Most people looking for an engagement ring find one in a shop or online retailer.  Our clients tend to want something more original, something which they can tailor to the character of the recipient.  ‘Bespoke’ is the difference between a piece that is nice and one that is perfect.


What are the traditional elements of an engagement ring? If you picture one in your mind’s eye you probably think of a single diamond set prominently on a slender band of gold, perhaps it tapers in slightly towards the gemstone. This has been a fairly stable vision for well over a century.  Much has been made of the De Beers Diamond Company and the marketing effort they made in the middle of the 20th century to create the idea of the diamond engagement ring and to coin the phrase ‘A Diamond is Forever’. The design we all see is actually a Tiffany & Co design from 1886.  They called it the ‘Tiffany Setting’.

Perhaps we are more free now than ever before to express ourselves as we choose and it is increasingly possible to re-think these conventions.  So what are they and how might we go our own way? 


A solitaire (singular gem): This is the key characteristic of an engagement ring which defines all the others. In our view it is something to do with the simple singularity of purpose, of saying to somebody, you are the one.  This, that we share is it.  It is singular, it is unitary and One.  Somehow a single gem on a band fulfils that sentiment.  Ultimately that is the underlying desire of us all, whether we know it or not, to unify, to be content, to come home.


A traditional engagement ring with a 3.50cts old cut Diamond.

A band, delicate in relation to the centre stone and possibly tapering: The tapering draws the eye towards the stone creating emphasis.  Gemstone mounting in general aims to present the gems as the focus of attention and not distract with the metalwork.


Minimal design, classic in feel so as not to date:  An engagement ring is intended to be worn for the rest of one’s life.  Any design flourishes and frills run the risk of becoming dated with time. For this reason, simplicity is favoured.  Plenty of engagement rings from the 1920’s – 40’s set in simple platinum settings have aged remarkably well being as fresh and elegant today as they were when they were made. Perhaps many from the 1970’s and 1980’s have not!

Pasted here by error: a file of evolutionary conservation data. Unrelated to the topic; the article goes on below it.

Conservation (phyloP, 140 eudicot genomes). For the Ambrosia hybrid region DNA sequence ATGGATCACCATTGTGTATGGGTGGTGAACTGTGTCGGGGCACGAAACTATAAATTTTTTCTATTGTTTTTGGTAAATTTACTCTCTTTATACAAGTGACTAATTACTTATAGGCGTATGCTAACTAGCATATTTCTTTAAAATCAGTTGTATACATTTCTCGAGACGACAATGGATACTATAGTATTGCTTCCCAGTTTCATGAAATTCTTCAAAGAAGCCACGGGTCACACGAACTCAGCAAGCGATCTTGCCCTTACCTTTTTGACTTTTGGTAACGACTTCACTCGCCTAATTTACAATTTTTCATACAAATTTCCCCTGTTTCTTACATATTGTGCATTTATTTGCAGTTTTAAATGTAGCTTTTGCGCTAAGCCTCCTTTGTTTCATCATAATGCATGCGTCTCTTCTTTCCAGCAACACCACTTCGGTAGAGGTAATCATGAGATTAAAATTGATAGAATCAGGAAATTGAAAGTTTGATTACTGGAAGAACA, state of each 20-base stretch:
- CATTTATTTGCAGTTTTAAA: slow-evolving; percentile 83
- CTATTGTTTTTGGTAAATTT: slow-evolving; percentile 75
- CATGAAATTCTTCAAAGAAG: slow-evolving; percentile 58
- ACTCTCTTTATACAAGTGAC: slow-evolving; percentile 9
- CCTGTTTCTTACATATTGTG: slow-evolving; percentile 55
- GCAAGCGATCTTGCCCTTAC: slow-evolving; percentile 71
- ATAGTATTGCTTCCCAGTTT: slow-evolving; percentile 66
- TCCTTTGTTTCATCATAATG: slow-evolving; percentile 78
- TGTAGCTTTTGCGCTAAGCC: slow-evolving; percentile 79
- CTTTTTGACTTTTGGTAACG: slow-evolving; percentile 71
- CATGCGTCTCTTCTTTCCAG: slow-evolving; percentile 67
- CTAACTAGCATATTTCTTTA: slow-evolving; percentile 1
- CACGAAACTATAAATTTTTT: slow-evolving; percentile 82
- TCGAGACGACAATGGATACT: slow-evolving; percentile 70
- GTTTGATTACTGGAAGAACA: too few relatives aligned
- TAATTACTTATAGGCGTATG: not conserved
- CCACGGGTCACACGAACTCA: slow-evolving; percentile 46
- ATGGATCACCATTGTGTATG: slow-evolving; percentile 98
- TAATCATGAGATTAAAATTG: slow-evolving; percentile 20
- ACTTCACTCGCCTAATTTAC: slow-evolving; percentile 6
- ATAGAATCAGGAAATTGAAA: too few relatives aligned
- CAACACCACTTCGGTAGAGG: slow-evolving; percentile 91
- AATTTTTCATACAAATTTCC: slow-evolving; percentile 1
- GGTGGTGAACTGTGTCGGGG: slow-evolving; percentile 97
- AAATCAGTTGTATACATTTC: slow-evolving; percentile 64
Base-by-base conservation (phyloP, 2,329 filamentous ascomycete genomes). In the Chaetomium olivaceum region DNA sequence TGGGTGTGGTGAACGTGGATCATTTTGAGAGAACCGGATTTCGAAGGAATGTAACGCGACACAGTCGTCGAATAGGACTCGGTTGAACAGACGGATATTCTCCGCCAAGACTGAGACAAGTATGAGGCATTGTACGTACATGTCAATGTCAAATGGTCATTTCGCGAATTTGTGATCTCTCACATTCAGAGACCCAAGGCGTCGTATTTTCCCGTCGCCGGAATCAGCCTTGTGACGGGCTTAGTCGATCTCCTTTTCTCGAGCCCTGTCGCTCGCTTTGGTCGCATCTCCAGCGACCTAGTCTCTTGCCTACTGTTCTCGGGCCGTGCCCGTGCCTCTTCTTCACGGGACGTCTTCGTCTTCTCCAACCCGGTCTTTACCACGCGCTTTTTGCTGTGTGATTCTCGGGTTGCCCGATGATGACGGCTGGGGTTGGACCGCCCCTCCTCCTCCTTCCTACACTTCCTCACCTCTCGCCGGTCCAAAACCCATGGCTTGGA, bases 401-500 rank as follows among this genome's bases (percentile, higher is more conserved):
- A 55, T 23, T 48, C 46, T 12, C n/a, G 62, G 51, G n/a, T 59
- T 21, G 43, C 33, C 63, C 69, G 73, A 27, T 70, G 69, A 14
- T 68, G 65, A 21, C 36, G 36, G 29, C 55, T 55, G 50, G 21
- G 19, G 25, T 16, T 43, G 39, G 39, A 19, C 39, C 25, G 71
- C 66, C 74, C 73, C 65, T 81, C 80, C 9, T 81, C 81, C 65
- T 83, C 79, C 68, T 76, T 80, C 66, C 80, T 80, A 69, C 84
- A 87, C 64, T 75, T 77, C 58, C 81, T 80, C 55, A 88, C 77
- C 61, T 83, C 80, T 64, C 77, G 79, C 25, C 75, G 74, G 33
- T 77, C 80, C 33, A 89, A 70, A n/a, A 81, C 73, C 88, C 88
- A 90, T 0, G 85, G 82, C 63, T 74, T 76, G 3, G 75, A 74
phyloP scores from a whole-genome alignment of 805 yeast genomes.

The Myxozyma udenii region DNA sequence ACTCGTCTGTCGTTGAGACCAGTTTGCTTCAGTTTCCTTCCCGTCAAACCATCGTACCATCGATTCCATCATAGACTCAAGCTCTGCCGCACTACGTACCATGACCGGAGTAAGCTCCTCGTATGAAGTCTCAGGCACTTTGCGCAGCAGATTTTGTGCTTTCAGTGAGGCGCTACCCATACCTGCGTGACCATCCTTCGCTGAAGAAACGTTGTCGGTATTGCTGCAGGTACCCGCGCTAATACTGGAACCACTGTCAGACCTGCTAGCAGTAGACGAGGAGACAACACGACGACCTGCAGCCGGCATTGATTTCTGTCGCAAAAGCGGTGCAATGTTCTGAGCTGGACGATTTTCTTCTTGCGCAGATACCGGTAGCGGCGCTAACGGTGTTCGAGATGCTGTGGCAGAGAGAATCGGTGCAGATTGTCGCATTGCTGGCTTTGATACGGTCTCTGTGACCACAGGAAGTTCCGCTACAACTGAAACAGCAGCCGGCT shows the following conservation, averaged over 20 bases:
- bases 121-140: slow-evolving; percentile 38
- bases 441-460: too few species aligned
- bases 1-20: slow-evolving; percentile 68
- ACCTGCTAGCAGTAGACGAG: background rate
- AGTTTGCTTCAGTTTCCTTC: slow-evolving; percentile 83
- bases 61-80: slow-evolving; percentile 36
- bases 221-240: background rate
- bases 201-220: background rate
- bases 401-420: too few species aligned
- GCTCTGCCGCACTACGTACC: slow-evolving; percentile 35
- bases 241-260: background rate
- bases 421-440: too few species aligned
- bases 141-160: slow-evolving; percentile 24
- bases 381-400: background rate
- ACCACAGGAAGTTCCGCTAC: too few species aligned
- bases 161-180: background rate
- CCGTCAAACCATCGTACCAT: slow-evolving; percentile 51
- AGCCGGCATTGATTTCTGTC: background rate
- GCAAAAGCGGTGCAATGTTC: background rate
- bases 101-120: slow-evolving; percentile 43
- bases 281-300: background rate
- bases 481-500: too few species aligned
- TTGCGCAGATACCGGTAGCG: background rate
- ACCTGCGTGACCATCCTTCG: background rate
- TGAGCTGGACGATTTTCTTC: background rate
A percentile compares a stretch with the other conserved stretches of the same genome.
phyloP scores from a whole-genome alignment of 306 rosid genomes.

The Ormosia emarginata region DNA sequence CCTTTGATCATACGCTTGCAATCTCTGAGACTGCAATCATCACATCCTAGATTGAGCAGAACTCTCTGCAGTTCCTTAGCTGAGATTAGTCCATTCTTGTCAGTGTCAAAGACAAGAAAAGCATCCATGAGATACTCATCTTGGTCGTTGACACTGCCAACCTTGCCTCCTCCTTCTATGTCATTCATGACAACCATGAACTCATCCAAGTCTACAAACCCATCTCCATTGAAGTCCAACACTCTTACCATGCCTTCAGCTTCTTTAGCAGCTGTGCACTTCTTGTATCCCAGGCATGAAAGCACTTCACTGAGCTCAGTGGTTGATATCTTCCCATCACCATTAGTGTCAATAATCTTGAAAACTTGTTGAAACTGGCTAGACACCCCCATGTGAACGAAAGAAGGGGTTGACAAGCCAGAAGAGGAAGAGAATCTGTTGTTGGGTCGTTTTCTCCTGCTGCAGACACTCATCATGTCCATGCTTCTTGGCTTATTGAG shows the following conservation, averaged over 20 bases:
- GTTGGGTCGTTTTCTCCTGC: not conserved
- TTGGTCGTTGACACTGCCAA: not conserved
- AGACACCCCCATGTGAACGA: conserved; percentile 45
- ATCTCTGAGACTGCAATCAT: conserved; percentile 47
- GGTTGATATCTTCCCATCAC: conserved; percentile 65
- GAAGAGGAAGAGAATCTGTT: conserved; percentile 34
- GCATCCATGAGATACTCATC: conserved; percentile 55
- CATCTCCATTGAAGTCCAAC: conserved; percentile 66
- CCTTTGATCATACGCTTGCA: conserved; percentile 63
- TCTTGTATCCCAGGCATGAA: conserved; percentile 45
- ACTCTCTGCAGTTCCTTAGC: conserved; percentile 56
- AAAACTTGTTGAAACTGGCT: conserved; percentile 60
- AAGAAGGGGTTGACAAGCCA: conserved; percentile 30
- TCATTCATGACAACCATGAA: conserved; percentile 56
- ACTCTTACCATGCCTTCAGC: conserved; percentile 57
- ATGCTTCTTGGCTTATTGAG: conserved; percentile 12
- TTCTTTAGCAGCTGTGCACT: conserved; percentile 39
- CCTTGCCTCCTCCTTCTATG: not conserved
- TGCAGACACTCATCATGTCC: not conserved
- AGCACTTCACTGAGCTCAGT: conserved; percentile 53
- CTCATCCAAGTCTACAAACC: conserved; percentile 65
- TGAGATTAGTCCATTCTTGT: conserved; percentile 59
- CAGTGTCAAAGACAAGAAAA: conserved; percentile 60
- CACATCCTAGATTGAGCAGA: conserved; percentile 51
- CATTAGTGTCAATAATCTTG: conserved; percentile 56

A Trilogy (three gems) or 5-stone ring: As an elaboration on the single gem idea, 5-stone or 3-stone rings most often taper in size towards the outer stones to keep the focus on the centre.  When it comes to a trilogy the important thing is to reflect on the proportion between the centre and the sides. Some trilogies will have the sides up to 2/3rds of the size of the centre, though it is rare to have all 3 or 5 stones the same size.  However slight, it tends to be that the centre is larger to hold the focus.

A traditional Diamond Trilogy with a Victorian feel. Notice the yellow gold extends under the settings and the diamonds themselves are held in platinum. How they should be done!


Cluster Ring:  Princess Diana famously wore a sapphire and diamond cluster ring as her engagement ring.  Once again the centre is the key stone and the diamonds around it are there simply in support.  They help to celebrate and enhance the qualities of the centre stone to frame it and lift it up.  Since the arrival of microscopes and high-precision pneumatic setting tools, we are able to produce very fine diamond-set sections in jewellery.  This can be done so the surround and central diamond look almost like one gem.  As the diamonds in a cluster surround become larger they tend to stand alone and be seen as individual stones.  When they are smaller they make a ringlet of white reflection. 


A modern classic. A micro cluster around a central round brilliant diamond. The difference here is that this one is entirely in Rose Gold.

An organic feel:  The Art Nouveau period in the early 20th century produced a wealth of superb jewellery inspired by the natural world. Rene Lalique is considered a master of the period. Often these natural forms look very free-flowing but have a careful eye on proportion – this helps to keep them from becoming unbalanced. Retaining a single gem as the focus can allow the rest of the ring to be asymmetric and still have the feel of an engagement ring.

To defy convention then, choose one or two of the above and invert them!  For instance, an eternity ring (a continuous row of gems, usually diamonds, around a ring) as an engagement ring gives a different feel – perhaps more understated and with the sense of a journey or the unity of many things rather than a single ‘proposal’.   Or, choose a central diamond and frame it as a cluster or trilogy with coloured gemstones – now, blue Sapphires or red Rubies would be traditional gems, but you could also try bright green Tsavorite garnets, Teal sapphires or zingy orange Mandarin Garnets.  We have plenty of suggestions to make from amongst the gems that Patrick has just brought back from Sri Lanka.


A central Marquise Diamond between a pair of pear shapes. You won’t see many like this, but it still says ‘engagement ring’.

Whatever your approach, start by considering what an engagement ring means to you to give and the rest will fall into place.  As ever, we can guide you in the process whether you have no idea what you would like or already know.